Programming and a school algebra formula finally deciphered

Explanation is due

I guess you also could have had the same feeling when you learnt algebra at school. Some formulas were clear and understandable, but some were cryptic and it was unclear how would anyone derive them. And then the only way to master it is to memorize it. For example, there is this known formula for a difference of squares:

a2 – b2 = (a – b) * (a + b) = a2 + ab – ba – b2 = a2 – b2 , (1)

Then, there was a little bit more cryptic formula for a difference of cubes, which is not that obvious for a regular student:

a3 – b3 = (a – b) * (a2 + ab + b2) = a3 + a2b + ab2 – ba2 – ab2 – b3 = a3 – b3, (2)

So, I think you get it and the next formula is for a4 – b4 ,

a4 – b4 = (a – b) * (a3 + a2b + b2a + b3) = a4 + a3b + a2b2 + ab3 – ba3 – a2b2 – b3a – b4 = a4 – b4 , (3)

And finally, we get to the most cryptic formula that could be frustrating in a school algebra lesson, the formula for a difference of two positive whole numbers (integers) of power of n

an – bn = (a – b) * (an−1 + an−2b + an-3b2 + … + a2bn-3 + abn−2 + bn−1) , (4)

Now, the last formula seems frightening, and most interestingly one could ask, how did in the world anyone derive it? Also, how do you use it correctly?

Take it slow

Let’s look at it in a slow motion. If we look at how we get from formula (1) to formula (4) we can notice that there is some symmetry in the numbers in the second braces in each of the formula.

So, the second braces in formula (1) have

(a + b)

the second braces in formula (2) have

(a2 + ab + b2)

the second braces in formula (3) have

(a3 + a2b + ab2 + b3)

the second braces in formula (4) have

(an−1 + an−2b + an-3b2 + … + a2bn-3 + abn−2 + bn−1)

Do you see it? When there is a2 on the left side there is a corresponding b2 on the right, when there is a2b on the left, there is a corresponding b2a on the right side, etc. So this is the symmetry I am talking about. The general formula is actually a factorization of a polynomial formula. But we can look at it in a different manner, just to understand how to use it properly. The derivation of the general formula is a little bit more complex and can be found here.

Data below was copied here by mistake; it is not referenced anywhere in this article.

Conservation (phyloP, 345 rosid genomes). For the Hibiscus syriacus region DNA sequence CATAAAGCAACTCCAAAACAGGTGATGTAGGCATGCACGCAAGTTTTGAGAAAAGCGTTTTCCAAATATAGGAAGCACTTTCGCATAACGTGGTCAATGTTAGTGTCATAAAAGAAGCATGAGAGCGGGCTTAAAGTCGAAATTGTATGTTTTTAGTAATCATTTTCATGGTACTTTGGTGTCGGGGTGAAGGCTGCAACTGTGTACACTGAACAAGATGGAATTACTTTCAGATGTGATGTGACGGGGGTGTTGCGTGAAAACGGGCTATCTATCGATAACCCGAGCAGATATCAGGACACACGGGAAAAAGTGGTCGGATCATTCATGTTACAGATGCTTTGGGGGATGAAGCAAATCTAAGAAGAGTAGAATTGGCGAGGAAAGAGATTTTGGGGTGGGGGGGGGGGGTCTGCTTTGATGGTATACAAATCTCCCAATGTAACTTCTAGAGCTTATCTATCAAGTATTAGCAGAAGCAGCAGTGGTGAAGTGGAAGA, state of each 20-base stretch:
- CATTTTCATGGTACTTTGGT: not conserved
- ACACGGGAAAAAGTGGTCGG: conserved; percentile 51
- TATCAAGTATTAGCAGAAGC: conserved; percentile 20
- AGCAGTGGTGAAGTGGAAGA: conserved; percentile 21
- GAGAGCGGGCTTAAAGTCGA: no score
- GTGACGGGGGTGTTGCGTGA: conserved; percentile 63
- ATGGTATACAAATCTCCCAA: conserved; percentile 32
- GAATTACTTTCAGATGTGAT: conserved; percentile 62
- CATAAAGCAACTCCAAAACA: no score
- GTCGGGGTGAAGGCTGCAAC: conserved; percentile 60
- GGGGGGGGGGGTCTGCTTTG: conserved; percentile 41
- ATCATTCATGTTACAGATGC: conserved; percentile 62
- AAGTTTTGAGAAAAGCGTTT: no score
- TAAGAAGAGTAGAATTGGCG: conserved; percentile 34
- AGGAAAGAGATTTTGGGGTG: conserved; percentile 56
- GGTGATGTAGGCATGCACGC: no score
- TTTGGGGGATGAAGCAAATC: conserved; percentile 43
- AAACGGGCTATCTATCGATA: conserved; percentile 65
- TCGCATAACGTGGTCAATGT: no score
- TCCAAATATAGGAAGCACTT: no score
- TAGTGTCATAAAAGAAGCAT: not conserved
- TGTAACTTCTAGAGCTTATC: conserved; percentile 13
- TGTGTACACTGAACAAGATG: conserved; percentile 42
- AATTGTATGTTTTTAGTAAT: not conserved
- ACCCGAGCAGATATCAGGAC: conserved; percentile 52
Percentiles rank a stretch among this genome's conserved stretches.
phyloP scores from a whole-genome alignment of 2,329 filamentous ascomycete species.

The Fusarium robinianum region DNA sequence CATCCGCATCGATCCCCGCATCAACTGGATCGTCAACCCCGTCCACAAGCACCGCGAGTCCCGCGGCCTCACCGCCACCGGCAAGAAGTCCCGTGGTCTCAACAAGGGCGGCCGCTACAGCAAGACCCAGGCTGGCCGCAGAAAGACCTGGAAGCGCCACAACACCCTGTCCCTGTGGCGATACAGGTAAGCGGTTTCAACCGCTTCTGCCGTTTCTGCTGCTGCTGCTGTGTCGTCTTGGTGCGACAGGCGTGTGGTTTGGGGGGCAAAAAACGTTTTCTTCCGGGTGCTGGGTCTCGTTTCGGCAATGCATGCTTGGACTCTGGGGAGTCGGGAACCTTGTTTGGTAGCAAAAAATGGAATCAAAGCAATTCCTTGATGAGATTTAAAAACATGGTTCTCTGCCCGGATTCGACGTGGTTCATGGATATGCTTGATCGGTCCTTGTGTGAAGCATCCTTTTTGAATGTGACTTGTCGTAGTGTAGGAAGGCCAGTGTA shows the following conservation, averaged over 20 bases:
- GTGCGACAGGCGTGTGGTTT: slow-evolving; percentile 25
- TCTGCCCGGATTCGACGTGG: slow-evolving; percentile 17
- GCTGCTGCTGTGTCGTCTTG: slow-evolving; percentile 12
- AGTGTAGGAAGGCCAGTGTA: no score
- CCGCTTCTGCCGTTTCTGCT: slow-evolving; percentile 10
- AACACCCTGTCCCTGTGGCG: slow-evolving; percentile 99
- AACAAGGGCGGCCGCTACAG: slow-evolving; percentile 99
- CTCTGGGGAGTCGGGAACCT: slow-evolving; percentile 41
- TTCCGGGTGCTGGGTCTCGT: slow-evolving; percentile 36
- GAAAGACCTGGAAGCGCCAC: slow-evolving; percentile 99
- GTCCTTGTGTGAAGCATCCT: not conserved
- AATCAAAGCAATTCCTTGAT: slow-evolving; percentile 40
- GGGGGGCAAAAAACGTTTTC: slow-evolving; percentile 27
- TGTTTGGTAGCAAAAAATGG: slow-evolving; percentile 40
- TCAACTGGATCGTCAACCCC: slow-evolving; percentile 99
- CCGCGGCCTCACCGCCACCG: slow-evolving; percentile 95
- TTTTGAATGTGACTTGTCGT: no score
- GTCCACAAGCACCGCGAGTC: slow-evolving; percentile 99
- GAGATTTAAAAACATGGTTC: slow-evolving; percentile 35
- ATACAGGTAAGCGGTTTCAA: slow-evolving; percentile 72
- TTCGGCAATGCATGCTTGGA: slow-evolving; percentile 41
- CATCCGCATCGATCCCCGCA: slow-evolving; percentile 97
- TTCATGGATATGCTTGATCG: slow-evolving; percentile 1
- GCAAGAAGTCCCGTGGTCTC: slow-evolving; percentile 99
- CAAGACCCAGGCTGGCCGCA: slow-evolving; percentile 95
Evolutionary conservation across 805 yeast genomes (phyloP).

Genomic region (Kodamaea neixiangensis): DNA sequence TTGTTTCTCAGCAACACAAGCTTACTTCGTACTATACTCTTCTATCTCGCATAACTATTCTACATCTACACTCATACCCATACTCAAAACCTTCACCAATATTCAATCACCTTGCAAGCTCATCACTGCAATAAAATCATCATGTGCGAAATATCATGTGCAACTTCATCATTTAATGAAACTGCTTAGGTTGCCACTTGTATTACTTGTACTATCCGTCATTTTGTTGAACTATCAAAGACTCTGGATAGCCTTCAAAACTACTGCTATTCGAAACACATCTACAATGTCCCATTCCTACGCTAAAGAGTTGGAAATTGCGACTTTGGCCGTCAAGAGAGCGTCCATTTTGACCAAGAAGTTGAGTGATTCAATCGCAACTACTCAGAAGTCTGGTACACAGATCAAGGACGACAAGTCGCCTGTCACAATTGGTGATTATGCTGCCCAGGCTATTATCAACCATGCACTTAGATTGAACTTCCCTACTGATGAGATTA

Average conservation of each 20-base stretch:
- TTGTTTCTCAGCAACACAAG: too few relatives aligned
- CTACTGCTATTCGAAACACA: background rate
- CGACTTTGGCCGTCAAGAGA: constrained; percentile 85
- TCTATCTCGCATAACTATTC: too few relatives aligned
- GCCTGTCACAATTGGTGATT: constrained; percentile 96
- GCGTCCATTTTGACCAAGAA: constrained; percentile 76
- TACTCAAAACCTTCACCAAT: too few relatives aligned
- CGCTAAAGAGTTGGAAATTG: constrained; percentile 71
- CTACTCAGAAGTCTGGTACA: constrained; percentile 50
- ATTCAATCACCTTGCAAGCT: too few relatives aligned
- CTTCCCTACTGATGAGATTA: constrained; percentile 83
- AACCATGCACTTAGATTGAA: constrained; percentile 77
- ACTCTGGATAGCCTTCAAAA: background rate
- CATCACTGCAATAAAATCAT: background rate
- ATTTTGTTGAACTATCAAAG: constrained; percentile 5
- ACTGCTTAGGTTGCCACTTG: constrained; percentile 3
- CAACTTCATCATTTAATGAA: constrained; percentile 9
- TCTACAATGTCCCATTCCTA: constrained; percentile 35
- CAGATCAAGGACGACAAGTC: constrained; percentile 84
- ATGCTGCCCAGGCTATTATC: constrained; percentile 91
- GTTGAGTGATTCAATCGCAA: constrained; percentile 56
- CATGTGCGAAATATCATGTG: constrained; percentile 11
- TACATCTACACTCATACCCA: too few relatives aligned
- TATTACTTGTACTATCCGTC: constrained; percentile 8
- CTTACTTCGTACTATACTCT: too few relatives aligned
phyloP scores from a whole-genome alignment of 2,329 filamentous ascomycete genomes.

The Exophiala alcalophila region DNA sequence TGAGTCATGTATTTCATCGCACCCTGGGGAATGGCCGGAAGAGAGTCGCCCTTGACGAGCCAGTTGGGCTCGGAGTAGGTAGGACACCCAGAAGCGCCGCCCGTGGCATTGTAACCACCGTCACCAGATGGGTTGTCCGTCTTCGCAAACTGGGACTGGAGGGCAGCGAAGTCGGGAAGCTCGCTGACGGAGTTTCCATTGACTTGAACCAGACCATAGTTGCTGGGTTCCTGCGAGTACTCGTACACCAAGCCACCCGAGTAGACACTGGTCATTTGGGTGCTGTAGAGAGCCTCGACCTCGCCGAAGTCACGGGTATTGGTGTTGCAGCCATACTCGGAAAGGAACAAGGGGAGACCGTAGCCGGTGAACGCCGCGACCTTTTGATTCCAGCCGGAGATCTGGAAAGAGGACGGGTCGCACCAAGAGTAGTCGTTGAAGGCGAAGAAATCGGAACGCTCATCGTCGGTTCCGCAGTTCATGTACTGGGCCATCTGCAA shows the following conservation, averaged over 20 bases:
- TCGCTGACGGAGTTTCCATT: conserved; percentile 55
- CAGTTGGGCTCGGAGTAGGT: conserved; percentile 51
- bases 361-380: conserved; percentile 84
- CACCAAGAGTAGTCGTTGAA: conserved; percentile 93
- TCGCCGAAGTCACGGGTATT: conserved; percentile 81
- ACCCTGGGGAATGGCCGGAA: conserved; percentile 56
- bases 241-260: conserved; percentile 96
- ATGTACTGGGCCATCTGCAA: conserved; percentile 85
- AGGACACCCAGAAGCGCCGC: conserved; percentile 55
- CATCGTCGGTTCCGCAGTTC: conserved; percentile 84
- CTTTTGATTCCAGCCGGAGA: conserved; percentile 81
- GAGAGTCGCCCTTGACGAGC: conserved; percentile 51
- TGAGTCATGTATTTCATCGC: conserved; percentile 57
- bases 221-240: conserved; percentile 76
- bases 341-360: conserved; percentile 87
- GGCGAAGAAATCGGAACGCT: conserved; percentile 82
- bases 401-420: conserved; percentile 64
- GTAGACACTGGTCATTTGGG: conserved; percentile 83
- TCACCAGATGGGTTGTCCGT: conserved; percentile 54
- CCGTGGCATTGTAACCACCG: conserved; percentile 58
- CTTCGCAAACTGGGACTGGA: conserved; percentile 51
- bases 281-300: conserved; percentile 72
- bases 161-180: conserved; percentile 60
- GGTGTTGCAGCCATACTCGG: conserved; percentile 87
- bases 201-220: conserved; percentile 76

One interesting thing to notice is that the sum of powers of each a, b or there multiplication ab in the second braces is always n – 1.

(a + b) = a1 + b1 , i.e. the powers are 1, 1

(a2 + ab + b2) = a2 + a1b1 + b2 , i.e. the powers are 2, 1 + 1, 2

(a3 + a2b + b2a + b3) = (a3 + a2b1 + a1b2 + b3) , i.e. the powers are 3, 2 + 1, 1 + 2, 3

(an−1+ an−2b + an-3b2 + … + a2bn-3 + abn−2 + bn−1), i.e. the powers are n – 1, n – 2 + 1 = n – 1 , n – 3 + 2 = n – 1, 2 + n – 3 = n – 1, etc.

Now, also let’s pay attention that we can treat 1 as 1 = a0 or 1 = b0, and let’s look again at the expressions above

(a + b) = a1b0 + a0b1 ,

(a2 + ab + b2) = a2b0 + a1b1 + a0b2 ,

(a3 + a2b + b2a + b3) = (a3b0 + a2b1 + a1b2 + a0b3),

(an−1+ an−2b + an-3b2 + … + a2bn-3 + abn−2 + bn−1)

= (an−1b0+ an−2b1 + an-3b2 + … + a2bn-3 + a1bn−2 + a0bn−1),

I hope you can see that there is a systematic pattern which is going on here.

Rules of the game

Rule 1: The number of members in the second braces is always as the power of the initial expression, say two for a2 – b2; three for a3 – b3 etc.

Rule 2: The sum of the powers of each member in the second braces is n – 1, which was already shown in the previous examples.

Pay attention that this can be also proven by mathematical induction. But I leave it as an exercise for you.

How to use this formula and how to zip it

Now that we’ve noticed there is a pattern this pattern show us how to use the formula in a simple way without the need in rote memorization or blindly using someone else derivation.

The only thing is to remember that the first braces always have (a – b) and in the second braces the sum of the powers of each member is n -1. Let’s look at the concrete example of a8 – b8.

Let’s start from the second braces, and write each member without powers in accordance to Rule 1. We know there should be n, i.e. 8 such members.

(ab + ab + ab + ab + ab + ab + ab + ab)

Now, let’s use the Rule 2 and add powers to each member in the second braces, remembering that for a‘s, powers start from n – 1 and decrement by 1 for each consecutive a, and for b‘s powers start from 0 power and increment by 1 for each b until n – 1. Applied to our example,

for a‘s: a7, a6, a5, a4, a3, a2, a1, a0

and b‘s: b0, b1, b2, b3, b4, b5, b6, b7

Now, putting these together in the formula we get,

a8 – b8 = (a – b) * (a7b0 + a6b1 + a5b2 + a4b3 + a3b4 + a2b5 + a1b6 + a0b7)

= (a – b) * (a7 + a6b + a5b2 + a4b3 + a3b4 + a2b5 + ab6 + b7).

Zip it

So, now we ready to zip this formula using the math notation for the sum:

a^n - b^n=(a - b)\sum^{n - 1}_{k = 0} a^{(n - 1) - k}{b^k}

where k increments from 0 to n – 1, i.e. 0, 1 , 2, …, n – 1.

An interesting turn of events

What is nice about this formula is the fact that it’s actually a concise description of an algorithm that checks whether a certain string is a palindrome.

The main idea is to take a sequence of letters (an array of characters in programming speak), and then start comparing